One of my friends recently read this book and really liked it, so it became one of the next ones on my reading list! Luckily the library had it available, so I was able to get to it quickly. The story here follows Gisele, a woman who faked her own death to escape an abusive relationship and now works to spirit other women out of similar circumstances. Deprived of one of her partners, she's on the hunt for a new one. A man who can be a hero. Gallant, who's up for helping a woman in distress, who can sweep her off her feet... When she finds Jaime Montcrief drunk in a tavern, he doesn't seem like the very picture of that, but after a quick test, she decides he suits. And so off they go, to save the woman who's set to marry Gisele's former husband.
While this was a cute plot in some respects, the takedown of Gisele's former husband ultimately relies very very heavily on gaslighting him. This is portrayed as being so clever; they're going to make him crazy so that he can't get married! Ha! Gisele also tries to justify it by saying he's already mad as a hatter, he just needs something to bring it out where other people can see. But the thing is...Adam, said former husband, doesn't really come across as crazy. Possessive as hell, yes. Sadistic, yes. Unsuitable for marriage, yes. But actually mentally unstable? No. Gisele and Jaime actually set out to convince him he's crazy and to make him display it in public, and the entire time they were working on this, I couldn't help but think that if some roles had been reversed and they'd been gaslighting Jaime's former wife instead of Gisele's former husband, this wouldn't have slid by nearly as easily. And when you flip the genders and you have an issue...well, that's an issue in and of itself.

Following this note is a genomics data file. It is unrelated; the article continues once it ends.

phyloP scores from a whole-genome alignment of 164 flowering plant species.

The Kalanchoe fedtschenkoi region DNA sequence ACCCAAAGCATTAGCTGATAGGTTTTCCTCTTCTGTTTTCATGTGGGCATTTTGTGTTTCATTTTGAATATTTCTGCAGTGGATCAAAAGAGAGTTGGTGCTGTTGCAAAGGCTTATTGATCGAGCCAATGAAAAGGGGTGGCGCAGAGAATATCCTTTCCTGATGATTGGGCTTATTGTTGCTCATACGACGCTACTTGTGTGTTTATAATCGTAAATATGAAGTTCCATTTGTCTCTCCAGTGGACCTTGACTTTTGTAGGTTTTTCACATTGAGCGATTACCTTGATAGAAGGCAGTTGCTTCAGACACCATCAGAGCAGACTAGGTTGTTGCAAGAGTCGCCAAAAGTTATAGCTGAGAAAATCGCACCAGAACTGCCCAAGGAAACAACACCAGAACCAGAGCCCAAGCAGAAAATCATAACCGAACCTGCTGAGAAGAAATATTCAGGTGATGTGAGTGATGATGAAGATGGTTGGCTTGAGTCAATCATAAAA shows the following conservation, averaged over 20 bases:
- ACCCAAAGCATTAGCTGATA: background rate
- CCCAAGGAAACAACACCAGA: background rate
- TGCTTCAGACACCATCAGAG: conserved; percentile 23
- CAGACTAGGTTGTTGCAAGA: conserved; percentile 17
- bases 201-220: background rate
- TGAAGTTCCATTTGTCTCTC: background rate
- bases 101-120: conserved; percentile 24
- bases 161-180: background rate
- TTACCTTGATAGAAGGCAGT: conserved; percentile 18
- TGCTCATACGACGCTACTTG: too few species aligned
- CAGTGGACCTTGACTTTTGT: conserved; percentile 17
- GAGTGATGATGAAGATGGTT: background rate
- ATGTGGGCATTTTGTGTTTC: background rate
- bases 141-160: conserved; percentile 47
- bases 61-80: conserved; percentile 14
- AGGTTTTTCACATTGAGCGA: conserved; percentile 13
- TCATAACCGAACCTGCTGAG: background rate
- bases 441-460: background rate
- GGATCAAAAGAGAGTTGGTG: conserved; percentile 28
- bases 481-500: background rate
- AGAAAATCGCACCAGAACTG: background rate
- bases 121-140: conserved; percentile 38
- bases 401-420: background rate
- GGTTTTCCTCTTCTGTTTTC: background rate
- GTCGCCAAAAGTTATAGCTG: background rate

What I did like here was the relationship between Jaime and Gisele. Jaime doesn't pressure Gisele into anything even though he falls for her--and she for him--in pretty quick order, within the space of a few days. He knows that she was abused, but he doesn't pressure her for the details. He doesn't try to pressure her into kissing him or otherwise being intimate with him. He doesn't try to "fix" her. Instead, he lets her come to things on her own terms and supports her in her decisions. Even when he disagrees with them, he hears her out and then makes suggestions for how to proceed safely, instead of taking what would be the route of some other popular romance heroes and locking her up or going off to solve things on his own without any communication. Their dynamic was very good.
Another thing that I really liked here was the use of parallels. There are so many instances in this book where Bowen brings back something mentioned earlier and makes a parallel scene out of it, tying together both visuals and themes to loop everything together. This was very masterfully done, and I really appreciated it.
The writing was good and I liked the characters, and I'm definitely not writing off Bowen. But I think the plot here needs to be looked at critically, because gaslighting anyone is not cool. There had to have been other ways to resolve the problem here without making Adam question his own sanity.
Also, this looks like a Christmas romance, but it's not--I'm not even sure it actually takes place in winter--and has nothing to do with any dukes keeping anyone warm, so I'm not sure where the title and cover are supposed to play into this, at all.
3 stars out of 5.